Why seeing we also are compassed about with so great a cloud of witnesses, let us lay aside every weight…
A man's besetting sin is the one that jumps with his inclinations. Does he love mirthfulness? Then he must be careful lest he runs into excessive levity and play the harlequin. He will be tempted to make jests of sacred things. A minister ought not to be a monk; but neither should he be a social comedian. Does a man love ease? Then he always interprets those providences in his own favour which allow him to shirk hard work and swing in his hammock. Does he love flattery and eclat? Then he is tempted to seek applause, and to imagine that he is serving God when he is only burning incense on the altar of self-worship. The worst enemy is the one which wears an honest disguise, Look out for selfishness. It is the "old Adam" lurking behind every hedge. It will always keep place with you if you give it the upper baud. Keep no league with it; for Christ will never abide in the same heart with that subtle and greedy tyrant. A Christian is never safe, never strong, never true to Christ, unless he is constantly "collaring" ever sinful and selfish passion, and forcing it into unconditional surrender.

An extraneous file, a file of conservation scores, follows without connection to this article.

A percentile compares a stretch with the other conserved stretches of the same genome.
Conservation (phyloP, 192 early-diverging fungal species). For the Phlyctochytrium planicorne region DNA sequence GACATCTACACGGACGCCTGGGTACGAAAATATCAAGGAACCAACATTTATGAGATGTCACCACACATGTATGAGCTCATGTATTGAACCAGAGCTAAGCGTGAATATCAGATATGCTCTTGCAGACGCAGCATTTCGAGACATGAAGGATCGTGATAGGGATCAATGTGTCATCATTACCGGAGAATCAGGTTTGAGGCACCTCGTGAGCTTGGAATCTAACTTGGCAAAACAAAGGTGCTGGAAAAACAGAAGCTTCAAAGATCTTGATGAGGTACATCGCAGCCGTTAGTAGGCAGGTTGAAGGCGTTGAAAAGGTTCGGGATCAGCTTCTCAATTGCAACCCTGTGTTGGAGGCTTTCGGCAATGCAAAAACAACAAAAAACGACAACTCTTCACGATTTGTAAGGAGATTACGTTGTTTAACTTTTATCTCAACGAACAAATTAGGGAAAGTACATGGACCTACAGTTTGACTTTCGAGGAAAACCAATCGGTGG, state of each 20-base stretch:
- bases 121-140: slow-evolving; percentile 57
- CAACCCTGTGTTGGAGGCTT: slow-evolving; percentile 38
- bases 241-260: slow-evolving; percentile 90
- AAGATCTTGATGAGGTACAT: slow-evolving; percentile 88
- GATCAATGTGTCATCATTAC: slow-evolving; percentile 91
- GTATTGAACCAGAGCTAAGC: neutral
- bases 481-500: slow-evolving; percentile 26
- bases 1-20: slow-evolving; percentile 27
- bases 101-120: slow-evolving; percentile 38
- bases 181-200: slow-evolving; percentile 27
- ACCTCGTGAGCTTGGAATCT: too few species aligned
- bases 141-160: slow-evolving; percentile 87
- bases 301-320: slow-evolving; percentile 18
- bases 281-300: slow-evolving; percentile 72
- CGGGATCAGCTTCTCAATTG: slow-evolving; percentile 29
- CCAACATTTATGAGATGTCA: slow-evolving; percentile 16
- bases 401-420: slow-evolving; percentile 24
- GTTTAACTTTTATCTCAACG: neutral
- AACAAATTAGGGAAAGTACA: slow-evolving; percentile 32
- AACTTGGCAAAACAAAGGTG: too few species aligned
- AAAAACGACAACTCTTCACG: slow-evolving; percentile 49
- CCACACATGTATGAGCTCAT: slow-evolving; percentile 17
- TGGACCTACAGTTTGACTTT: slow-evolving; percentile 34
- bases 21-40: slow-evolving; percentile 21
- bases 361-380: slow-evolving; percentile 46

(T. L. Cuyler, D. D.)
Parallel VersesKJV: Wherefore seeing we also are compassed about with so great a cloud of witnesses, let us lay aside every weight, and the sin which doth so easily beset us, and let us run with patience the race that is set before us,
WEB: Therefore let us also, seeing we are surrounded by so great a cloud of witnesses, lay aside every weight and the sin which so easily entangles us, and let us run with patience the race that is set before us,